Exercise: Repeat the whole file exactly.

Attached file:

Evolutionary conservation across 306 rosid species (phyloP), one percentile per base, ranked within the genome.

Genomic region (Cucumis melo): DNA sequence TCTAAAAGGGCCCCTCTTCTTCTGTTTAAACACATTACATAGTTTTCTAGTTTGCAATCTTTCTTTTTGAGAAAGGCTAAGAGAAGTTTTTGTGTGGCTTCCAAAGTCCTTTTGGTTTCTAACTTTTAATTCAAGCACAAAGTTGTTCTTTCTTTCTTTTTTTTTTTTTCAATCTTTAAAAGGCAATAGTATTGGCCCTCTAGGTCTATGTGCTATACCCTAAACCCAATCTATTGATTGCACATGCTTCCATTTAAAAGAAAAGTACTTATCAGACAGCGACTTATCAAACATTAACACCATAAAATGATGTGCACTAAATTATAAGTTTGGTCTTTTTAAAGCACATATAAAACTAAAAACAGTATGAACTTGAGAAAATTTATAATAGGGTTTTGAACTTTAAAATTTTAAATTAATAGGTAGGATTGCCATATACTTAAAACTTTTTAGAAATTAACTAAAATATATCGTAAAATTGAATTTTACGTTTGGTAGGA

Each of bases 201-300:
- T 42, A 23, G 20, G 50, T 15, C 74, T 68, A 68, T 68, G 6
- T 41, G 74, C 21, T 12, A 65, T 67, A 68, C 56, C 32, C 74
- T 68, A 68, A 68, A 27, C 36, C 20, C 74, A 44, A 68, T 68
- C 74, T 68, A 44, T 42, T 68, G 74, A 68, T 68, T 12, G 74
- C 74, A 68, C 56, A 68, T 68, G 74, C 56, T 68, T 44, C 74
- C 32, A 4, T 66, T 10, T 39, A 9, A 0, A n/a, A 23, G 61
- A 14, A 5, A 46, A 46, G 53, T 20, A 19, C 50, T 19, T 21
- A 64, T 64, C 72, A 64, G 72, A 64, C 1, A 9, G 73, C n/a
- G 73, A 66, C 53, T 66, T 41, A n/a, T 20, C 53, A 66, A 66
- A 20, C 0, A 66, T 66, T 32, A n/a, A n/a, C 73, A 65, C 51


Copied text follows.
Evolutionary conservation across 306 rosid species (phyloP), one percentile per base, ranked within the genome.

Genomic region (Cucumis melo): DNA sequence TCTAAAAGGGCCCCTCTTCTTCTGTTTAAACACATTACATAGTTTTCTAGTTTGCAATCTTTCTTTTTGAGAAAGGCTAAGAGAAGTTTTTGTGTGGCTTCCAAAGTCCTTTTGGTTTCTAACTTTTAATTCAAGCACAAAGTTGTTCTTTCTTTCTTTTTTTTTTTTTCAATCTTTAAAAGGCAATAGTATTGGCCCTCTAGGTCTATGTGCTATACCCTAAACCCAATCTATTGATTGCACATGCTTCCATTTAAAAGAAAAGTACTTATCAGACAGCGACTTATCAAACATTAACACCATAAAATGATGTGCACTAAATTATAAGTTTGGTCTTTTTAAAGCACATATAAAACTAAAAACAGTATGAACTTGAGAAAATTTATAATAGGGTTTTGAACTTTAAAATTTTAAATTAATAGGTAGGATTGCCATATACTTAAAACTTTTTAGAAATTAACTAAAATATATCGTAAAATTGAATTTTACGTTTGGTAGGA

Each of bases 201-300:
- T 42, A 23, G 20, G 50, T 15, C 74, T 68, A 68, T 68, G 6
- T 41, G 74, C 21, T 12, A 65, T 67, A 68, C 56, C 32, C 74
- T 68, A 68, A 68, A 27, C 36, C 20, C 74, A 44, A 68, T 68
- C 74, T 68, A 44, T 42, T 68, G 74, A 68, T 68, T 12, G 74
- C 74, A 68, C 56, A 68, T 68, G 74, C 56, T 68, T 44, C 74
- C 32, A 4, T 66, T 10, T 39, A 9, A 0, A n/a, A 23, G 61
- A 14, A 5, A 46, A 46, G 53, T 20, A 19, C 50, T 19, T 21
- A 64, T 64, C 72, A 64, G 72, A 64, C 1, A 9, G 73, C n/a
- G 73, A 66, C 53, T 66, T 41, A n/a, T 20, C 53, A 66, A 66
- A 20, C 0, A 66, T 66, T 32, A n/a, A n/a, C 73, A 65, C 51